· Share the aspiration. “We share the Biden administration’s sense of urgency on addressing climate change and accelerating decarbonization.”

· Take the first step. “We plan to work closely with the Biden administration on advancing clean energy innovation and execution. Addressing climate change happens better, faster, and cheaper with the oil and gas industry at the table. We bring millions of scientists and engineers, billions of dollars, world-class R&D, and millions of miles of existing infrastructure to the challenge at hand.”

· Show promise. “The first thing we want to collaborate with the administration on is ensuring that oil and gas development on federal lands is the most environmentally sustainable in the world, with the smallest footprint and the fastest path to decarbonization. This will allow the U.S. to be a global climate leader while managing the realities of economies, fuel and energy demand, available alternatives, and geopolitics.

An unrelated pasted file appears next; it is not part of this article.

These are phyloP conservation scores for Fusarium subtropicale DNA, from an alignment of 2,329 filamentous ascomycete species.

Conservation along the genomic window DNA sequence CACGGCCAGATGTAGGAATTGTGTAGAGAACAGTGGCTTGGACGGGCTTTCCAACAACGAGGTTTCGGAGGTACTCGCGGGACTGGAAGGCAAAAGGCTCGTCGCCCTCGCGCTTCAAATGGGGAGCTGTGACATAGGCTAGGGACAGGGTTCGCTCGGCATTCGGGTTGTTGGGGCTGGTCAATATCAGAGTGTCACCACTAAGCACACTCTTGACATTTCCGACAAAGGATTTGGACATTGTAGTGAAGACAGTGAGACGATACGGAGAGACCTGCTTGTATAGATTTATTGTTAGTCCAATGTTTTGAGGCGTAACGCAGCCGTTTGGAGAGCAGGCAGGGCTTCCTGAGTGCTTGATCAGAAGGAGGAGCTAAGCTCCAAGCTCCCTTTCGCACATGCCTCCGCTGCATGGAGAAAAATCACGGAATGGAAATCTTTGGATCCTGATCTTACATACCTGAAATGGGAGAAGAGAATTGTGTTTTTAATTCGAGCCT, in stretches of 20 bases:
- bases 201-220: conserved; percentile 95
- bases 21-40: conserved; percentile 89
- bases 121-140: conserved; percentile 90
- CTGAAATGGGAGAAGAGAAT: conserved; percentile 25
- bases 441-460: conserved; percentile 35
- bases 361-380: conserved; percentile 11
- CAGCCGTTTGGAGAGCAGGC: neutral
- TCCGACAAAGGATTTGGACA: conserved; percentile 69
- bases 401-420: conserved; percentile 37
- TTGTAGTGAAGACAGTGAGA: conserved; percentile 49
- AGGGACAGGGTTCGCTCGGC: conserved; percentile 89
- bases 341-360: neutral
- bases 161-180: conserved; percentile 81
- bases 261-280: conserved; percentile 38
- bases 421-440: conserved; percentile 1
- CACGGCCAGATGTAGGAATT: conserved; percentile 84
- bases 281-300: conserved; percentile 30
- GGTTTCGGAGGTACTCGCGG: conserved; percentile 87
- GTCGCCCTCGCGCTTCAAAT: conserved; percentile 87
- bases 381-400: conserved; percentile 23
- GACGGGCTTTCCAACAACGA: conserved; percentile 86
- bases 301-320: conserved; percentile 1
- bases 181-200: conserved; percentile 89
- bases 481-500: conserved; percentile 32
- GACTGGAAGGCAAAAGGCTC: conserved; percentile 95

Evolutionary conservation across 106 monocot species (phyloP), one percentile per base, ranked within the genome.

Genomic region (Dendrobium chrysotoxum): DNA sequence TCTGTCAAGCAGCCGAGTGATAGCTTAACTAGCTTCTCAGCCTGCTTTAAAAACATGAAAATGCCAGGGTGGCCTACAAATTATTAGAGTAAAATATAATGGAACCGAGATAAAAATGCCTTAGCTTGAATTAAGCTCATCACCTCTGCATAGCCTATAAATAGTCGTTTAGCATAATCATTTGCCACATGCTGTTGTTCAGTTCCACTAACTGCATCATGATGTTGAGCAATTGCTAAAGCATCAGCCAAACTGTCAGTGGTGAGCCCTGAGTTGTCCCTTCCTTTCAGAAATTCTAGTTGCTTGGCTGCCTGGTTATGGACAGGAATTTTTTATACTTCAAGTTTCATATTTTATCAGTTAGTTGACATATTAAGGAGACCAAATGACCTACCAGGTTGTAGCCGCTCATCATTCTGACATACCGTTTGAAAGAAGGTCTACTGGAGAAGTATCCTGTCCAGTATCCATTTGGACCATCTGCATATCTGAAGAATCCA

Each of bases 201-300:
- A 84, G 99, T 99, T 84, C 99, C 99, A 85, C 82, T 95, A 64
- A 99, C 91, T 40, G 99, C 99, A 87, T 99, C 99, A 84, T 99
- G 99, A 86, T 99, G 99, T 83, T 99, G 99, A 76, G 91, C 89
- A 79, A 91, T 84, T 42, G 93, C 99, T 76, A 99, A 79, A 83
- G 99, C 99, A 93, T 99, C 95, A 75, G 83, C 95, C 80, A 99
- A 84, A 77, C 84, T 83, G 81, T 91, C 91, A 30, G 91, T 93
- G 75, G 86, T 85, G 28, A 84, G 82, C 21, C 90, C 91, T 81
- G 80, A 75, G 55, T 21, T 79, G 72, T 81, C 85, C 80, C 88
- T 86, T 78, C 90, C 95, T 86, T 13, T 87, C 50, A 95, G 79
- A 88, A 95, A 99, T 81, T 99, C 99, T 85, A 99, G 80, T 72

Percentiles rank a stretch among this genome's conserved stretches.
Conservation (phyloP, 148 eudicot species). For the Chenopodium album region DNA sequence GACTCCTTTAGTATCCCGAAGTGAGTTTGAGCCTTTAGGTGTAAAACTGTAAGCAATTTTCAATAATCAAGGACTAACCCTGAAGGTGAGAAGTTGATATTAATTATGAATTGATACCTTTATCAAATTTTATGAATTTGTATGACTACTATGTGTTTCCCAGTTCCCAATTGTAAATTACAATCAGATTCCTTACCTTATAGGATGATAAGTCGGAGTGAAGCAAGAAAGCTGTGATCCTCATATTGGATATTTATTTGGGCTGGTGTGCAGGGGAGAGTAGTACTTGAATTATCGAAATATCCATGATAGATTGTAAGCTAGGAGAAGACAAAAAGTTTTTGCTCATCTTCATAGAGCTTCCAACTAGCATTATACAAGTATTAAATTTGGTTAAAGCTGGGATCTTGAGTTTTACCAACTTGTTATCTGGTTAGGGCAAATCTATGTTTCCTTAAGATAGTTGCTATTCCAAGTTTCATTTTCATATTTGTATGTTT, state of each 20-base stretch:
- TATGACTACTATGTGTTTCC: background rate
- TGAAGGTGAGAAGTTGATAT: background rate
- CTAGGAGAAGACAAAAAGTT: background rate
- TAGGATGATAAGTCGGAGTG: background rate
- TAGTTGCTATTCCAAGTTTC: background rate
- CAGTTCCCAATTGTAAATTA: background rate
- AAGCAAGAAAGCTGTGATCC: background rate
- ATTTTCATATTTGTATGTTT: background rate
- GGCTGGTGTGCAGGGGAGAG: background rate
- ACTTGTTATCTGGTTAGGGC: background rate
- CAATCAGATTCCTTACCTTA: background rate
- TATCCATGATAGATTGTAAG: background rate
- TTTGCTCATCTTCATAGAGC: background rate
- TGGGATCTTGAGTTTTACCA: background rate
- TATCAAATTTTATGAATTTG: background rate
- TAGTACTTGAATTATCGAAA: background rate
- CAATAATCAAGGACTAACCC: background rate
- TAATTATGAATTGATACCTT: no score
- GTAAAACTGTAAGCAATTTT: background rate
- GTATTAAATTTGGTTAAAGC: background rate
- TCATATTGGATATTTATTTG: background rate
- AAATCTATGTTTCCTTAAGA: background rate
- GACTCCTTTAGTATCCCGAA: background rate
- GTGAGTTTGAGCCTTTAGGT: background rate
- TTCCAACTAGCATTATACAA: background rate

· Embrace the leadership vacuum. “Our industry is unique in that it can bring the resources, existing infrastructure, talent, R&D capabilities, and 150 years of entrepreneurial excellence to partner with the Biden administration to achieve our shared vision for a decarbonizing energy future.”

It’s long past time to throw out the old-school industry political playbook. Let’s do what we are good at and lead into the energy future.